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Bill Gates Rips Government Accounting Practices

I would encourage you to read this short article published by the Wall Street Journal.  Last week, Bill Gates, co-founder of Microsoft and one of the richest men in the world, called out state and local government on their dubious accounting practices.   

Mr. Gates claimed that states use “tricks” to balance their budgets and the reporting is “riddled with gimmicks.”  He also said that some of the governmental accounting practices are “so blatant and extreme,” that “Enron would blush.”  Several former Enron executives are serving prison sentences for their role in the collapse of the company.  Do you think any government leaders will be facing charges for accounting improprieties any time soon?

Having practiced public accounting for the past twenty years, I agree with Mr. Gates’ general premise.  Governmental entities have some of the most bizarre accounting practices and principles.  Of course, it helps when you get to write your own rules.  Like Enron, the government may be following the technical provisions, but they may be obscuring the real financial picture.  Private enterprise would not be able to get away with the same shenanigans that our state, local and federal government perpetrates on a continual basis.

The article mentions Mr. Gates’ concern about the way states are accounting for their pension liabilities.  If you’re watching the news, you know that public workers’ pensions are a hot political issue nationwide.  Although I don’t know specifically what Mr. Gates was referring to, I do have at least one idea of what it might be – the rate of return used to calculate the future pension obligations.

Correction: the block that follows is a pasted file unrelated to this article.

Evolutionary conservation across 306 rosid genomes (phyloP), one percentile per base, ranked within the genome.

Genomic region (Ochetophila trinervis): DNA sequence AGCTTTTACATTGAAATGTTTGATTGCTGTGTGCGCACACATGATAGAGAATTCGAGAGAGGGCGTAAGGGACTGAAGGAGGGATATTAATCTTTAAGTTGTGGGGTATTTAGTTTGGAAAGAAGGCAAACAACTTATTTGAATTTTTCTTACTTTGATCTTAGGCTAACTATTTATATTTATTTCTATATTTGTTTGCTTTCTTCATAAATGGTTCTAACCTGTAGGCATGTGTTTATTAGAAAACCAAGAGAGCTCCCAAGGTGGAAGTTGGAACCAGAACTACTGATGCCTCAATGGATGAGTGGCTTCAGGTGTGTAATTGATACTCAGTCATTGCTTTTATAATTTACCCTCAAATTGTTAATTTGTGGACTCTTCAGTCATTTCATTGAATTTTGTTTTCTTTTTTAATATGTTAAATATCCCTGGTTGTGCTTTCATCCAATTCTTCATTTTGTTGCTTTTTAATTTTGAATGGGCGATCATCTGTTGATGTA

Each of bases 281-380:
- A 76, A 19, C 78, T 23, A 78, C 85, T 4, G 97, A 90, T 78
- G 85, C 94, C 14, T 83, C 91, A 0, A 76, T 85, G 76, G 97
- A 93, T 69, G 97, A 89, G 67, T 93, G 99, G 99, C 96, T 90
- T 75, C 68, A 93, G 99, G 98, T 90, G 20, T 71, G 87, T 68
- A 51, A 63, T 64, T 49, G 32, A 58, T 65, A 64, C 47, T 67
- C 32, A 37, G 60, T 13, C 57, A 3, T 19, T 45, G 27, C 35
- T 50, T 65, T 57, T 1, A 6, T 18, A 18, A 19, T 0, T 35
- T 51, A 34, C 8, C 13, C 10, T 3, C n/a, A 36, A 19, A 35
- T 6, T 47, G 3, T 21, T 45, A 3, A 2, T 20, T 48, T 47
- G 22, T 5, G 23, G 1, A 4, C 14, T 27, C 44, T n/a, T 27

A friend and former colleague of mine recently asked a state treasurer in a public forum what rate of return they were using to calculate the state’s future pension obligations.  The treasurer nonchalantly replied that it was 8%.  Without being too antagonistic, my friend queried if this was a little aggressive given the current market conditions.  The state treasurer replied that is was a rate allowed by the Governmental Accounting Standards Board.  He further explained that the rate was acceptable for governmental accounting purposes since no state had ever gone bankrupt, unlike private companies.  He also made mention that every 0.25% decline in the assumed rate of return increased the state’s current pension contribution by $___ million.

Given the current market conditions, you must invest fairly aggressively to receive an 8% rate of return.  Being aggressive is not the investment strategy most government pension plans use, nor should they.  The bottom line… a lower rate of return could exponentially increase the future obligation, making a current budget crisis worse.  Although a lower rate might be more reflective of the current market conditions, states continue to use the same rate to minimize to help balance their budgets.

Keep in mind these accusations are not coming from some uneducated, right-wing radical with a political axe to grind.  This is coming from one of the richest men in the world, who knows a little about money and financial principles.

Although it’s wonderful that Mr. Gates is raising this issue, I doubt much will change.  Accounting theory and principles can be esoteric and hard for people to understand en masse.  However, common sense is fairly simple, and the more these issues are raised, the more people will realize that this is another examples of politicians who live by a different set of rules than the rest of the world. 

We can only hope things change before it’s too late.

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